Glorified goddesses – oppressed women?
November 30th, 2017 witnessed a discussion session organised by Afro- Asiatisches Institut, Salzburg. The discussion was part of the wider annual event – “Violence against women”, and in this context we spoke of violence against women in India. The topic of discussion was the role of religion in India in oppression of women.
On the discussion panel were Elisabeth Feldbacher, who represented AAI, Dr Sumeeta Hasenbichler, Christian Hackbarth-Johnson, and myself. As topics of discussion, Christian Hackbarth – Johnson, having traveled to the sub-continent quite often and having worked there, spoke of Hinduism in comparison to other monotheistic religions, and how it happens to be one of the few living religions that worships female goddesses.
Dr Sumeeta shared stories of her upbringing and life in north India, and perspectives of having been raised in a non-religious family. This stood in contrast to my own stories and experiences of having been raised in a very conservative, religious family, with exposure to various religious texts and points of view that fueled my own personality as a woman.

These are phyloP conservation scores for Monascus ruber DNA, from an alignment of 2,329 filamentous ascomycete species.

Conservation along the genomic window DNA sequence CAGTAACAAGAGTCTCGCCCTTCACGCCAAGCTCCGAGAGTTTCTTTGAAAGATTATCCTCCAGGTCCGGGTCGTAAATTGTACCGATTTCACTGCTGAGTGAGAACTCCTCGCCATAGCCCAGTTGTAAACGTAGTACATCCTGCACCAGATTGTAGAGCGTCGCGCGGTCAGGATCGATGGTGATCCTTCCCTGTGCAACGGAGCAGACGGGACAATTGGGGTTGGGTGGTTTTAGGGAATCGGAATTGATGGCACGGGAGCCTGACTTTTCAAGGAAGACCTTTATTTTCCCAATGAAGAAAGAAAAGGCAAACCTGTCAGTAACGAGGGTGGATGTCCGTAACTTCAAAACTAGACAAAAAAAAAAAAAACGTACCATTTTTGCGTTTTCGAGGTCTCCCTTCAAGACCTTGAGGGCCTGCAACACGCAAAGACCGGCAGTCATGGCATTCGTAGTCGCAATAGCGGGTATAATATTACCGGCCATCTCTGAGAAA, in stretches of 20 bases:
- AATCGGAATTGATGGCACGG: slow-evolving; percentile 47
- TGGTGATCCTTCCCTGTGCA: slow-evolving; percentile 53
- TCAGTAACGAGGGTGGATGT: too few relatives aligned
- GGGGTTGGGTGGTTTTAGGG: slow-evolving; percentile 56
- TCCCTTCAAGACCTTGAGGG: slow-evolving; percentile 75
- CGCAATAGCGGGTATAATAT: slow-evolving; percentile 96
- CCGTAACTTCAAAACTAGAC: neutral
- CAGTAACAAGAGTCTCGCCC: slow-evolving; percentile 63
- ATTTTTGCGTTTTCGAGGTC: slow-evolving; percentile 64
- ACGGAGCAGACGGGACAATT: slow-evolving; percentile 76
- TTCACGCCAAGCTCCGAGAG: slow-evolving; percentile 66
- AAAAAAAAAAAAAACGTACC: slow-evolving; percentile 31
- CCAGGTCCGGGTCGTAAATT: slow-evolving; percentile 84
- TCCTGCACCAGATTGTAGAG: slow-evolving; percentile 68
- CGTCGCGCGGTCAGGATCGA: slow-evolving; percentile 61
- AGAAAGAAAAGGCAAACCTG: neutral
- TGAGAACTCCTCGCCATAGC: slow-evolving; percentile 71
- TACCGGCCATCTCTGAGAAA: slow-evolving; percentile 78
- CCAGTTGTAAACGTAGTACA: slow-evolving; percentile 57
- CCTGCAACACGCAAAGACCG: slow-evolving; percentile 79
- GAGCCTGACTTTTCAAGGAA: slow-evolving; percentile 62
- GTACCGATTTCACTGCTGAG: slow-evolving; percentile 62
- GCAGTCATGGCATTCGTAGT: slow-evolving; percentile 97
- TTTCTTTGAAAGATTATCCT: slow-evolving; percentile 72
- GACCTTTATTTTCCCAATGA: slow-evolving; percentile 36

The conversation steered through various aspects of cultural and religious norms of India that have defined and redefined the gender roles. We discussed the complexities of a multicultural, secular society that is India, and the impact of being privileged and under-privileged in such surroundings.
The discussion included a Q&A session with the audience members, followed by the screening of a documentary film about the “Gulabi Gang”. The debate concluded with a wonderful Indian snacks assortment and drinks, with one on one interactions with the people present at the event.
written by Nayana Keshava Bhat
She is a contemporary dancer/choreographer based in Salzburg and one of the founding members of the interdisciplinary artiste collective INFLUX.